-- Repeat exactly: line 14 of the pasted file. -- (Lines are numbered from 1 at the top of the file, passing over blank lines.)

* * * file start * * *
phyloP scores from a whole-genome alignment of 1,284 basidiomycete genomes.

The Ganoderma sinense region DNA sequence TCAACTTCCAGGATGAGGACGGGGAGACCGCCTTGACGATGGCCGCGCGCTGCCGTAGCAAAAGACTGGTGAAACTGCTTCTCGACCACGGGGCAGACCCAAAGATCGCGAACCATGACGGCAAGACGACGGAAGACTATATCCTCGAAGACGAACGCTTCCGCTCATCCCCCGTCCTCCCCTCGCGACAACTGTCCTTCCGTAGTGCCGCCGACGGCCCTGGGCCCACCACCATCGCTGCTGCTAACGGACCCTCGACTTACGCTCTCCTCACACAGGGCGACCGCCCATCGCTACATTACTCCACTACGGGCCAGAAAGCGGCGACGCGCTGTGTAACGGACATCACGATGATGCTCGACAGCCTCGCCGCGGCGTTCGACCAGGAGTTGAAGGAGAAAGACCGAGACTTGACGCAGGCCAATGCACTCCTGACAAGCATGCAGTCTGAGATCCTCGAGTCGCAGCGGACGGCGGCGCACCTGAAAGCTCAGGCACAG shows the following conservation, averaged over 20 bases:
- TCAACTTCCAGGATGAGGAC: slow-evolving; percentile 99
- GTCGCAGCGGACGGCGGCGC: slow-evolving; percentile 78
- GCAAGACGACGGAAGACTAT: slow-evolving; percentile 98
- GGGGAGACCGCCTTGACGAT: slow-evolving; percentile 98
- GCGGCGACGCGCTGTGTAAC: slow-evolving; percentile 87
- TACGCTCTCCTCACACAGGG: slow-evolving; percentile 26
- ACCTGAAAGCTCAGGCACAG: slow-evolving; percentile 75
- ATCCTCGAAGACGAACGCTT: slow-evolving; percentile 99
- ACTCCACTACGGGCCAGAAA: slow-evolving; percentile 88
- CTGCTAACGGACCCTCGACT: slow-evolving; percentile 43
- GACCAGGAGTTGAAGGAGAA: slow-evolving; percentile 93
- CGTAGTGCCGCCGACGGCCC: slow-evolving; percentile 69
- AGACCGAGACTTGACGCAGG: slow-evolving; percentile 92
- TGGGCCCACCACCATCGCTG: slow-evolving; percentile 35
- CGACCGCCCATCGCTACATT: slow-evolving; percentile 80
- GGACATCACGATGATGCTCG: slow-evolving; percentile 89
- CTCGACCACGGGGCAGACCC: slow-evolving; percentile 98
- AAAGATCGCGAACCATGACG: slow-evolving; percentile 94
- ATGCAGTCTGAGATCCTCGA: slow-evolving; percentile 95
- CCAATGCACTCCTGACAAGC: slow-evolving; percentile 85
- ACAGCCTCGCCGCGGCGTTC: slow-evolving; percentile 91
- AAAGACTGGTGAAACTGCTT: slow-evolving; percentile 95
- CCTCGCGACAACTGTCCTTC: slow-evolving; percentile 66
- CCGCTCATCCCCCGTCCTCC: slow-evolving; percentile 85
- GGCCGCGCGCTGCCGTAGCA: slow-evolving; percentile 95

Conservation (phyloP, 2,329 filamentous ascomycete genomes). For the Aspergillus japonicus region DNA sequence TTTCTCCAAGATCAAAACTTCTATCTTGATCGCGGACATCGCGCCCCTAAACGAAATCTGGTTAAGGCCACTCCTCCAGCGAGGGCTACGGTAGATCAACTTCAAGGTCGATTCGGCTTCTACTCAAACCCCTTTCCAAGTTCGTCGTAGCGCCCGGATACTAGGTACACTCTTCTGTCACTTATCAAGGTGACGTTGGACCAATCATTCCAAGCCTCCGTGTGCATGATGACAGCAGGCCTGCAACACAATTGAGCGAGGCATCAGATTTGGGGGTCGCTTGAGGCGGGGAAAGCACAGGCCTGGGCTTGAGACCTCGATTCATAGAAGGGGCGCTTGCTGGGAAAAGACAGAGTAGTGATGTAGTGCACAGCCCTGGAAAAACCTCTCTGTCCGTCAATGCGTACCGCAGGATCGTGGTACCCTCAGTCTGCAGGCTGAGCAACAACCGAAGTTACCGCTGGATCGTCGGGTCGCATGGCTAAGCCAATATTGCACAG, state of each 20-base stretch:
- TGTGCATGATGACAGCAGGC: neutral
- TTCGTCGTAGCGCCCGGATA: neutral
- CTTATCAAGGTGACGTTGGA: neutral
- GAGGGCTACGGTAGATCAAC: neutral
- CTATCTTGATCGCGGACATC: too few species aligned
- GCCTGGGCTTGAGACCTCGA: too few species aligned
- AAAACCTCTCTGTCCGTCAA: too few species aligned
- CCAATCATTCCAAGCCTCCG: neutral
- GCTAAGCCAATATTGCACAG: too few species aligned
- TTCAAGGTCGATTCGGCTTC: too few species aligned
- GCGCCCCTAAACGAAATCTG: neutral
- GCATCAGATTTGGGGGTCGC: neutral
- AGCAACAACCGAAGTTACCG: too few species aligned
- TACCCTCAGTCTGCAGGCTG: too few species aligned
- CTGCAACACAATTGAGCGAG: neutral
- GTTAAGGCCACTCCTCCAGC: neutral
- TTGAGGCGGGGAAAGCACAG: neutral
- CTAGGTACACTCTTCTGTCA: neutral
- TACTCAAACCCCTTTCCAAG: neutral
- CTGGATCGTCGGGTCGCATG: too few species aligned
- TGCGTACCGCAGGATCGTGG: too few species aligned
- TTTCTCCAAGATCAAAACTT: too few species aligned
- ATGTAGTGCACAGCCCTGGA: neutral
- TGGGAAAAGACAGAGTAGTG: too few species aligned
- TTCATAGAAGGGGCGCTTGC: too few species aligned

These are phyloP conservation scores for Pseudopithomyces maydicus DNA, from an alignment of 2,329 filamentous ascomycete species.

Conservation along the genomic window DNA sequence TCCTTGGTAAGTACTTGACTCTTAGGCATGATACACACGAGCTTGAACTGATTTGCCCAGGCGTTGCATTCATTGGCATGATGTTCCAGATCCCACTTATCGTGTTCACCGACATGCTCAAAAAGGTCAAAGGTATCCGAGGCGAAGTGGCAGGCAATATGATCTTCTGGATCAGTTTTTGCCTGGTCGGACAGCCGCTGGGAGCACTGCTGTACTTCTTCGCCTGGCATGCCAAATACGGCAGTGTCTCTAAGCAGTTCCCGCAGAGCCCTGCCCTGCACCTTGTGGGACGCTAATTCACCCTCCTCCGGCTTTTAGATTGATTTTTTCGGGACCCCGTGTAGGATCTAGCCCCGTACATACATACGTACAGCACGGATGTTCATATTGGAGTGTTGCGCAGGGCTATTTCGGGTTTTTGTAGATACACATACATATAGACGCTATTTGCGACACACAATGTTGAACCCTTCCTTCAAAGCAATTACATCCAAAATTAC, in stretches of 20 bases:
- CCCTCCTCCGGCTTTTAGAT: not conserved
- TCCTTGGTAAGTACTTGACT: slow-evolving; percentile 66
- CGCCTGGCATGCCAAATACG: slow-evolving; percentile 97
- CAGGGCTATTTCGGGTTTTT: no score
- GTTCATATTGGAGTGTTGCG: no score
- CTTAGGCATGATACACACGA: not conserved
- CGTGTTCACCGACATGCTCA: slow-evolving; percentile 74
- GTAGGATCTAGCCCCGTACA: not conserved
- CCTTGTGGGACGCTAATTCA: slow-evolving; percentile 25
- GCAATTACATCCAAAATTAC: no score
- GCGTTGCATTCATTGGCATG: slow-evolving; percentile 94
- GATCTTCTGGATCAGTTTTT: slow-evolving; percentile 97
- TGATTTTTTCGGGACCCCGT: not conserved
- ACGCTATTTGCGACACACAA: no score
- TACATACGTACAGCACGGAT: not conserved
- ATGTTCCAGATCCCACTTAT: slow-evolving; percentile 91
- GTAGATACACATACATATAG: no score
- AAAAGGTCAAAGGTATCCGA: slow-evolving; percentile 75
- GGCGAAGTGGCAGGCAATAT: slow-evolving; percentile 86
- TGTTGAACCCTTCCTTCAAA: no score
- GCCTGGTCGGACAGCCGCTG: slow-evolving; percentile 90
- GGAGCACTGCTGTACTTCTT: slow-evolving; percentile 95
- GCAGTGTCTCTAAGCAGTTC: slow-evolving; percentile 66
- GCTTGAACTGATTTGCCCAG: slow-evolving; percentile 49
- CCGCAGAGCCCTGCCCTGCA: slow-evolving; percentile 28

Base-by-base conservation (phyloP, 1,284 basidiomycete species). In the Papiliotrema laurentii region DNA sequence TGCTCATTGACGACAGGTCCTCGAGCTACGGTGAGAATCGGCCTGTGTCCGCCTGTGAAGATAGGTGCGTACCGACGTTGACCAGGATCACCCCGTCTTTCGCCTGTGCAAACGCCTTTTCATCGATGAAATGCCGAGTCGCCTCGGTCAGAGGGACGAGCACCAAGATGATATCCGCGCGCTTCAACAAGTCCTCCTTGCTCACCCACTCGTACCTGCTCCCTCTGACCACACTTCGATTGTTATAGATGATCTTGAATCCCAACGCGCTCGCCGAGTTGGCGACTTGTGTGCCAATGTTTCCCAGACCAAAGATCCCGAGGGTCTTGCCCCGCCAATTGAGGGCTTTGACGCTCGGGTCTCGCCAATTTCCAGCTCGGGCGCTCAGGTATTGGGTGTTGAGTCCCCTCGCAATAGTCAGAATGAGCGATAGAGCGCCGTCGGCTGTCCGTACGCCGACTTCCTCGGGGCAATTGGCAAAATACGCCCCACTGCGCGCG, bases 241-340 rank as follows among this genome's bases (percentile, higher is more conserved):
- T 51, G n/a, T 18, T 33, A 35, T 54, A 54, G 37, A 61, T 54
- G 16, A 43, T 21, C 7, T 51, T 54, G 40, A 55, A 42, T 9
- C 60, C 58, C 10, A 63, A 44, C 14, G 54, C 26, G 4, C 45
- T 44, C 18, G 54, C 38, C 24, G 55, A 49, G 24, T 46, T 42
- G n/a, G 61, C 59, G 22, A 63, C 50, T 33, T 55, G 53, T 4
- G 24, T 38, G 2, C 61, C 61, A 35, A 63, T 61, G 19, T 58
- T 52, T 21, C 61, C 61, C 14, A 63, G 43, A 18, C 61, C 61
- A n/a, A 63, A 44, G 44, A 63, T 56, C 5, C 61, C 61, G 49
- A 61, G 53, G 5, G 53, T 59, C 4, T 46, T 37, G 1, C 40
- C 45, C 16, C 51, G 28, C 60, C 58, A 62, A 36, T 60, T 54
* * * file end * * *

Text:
- CGTAGTGCCGCCGACGGCCC: slow-evolving; percentile 69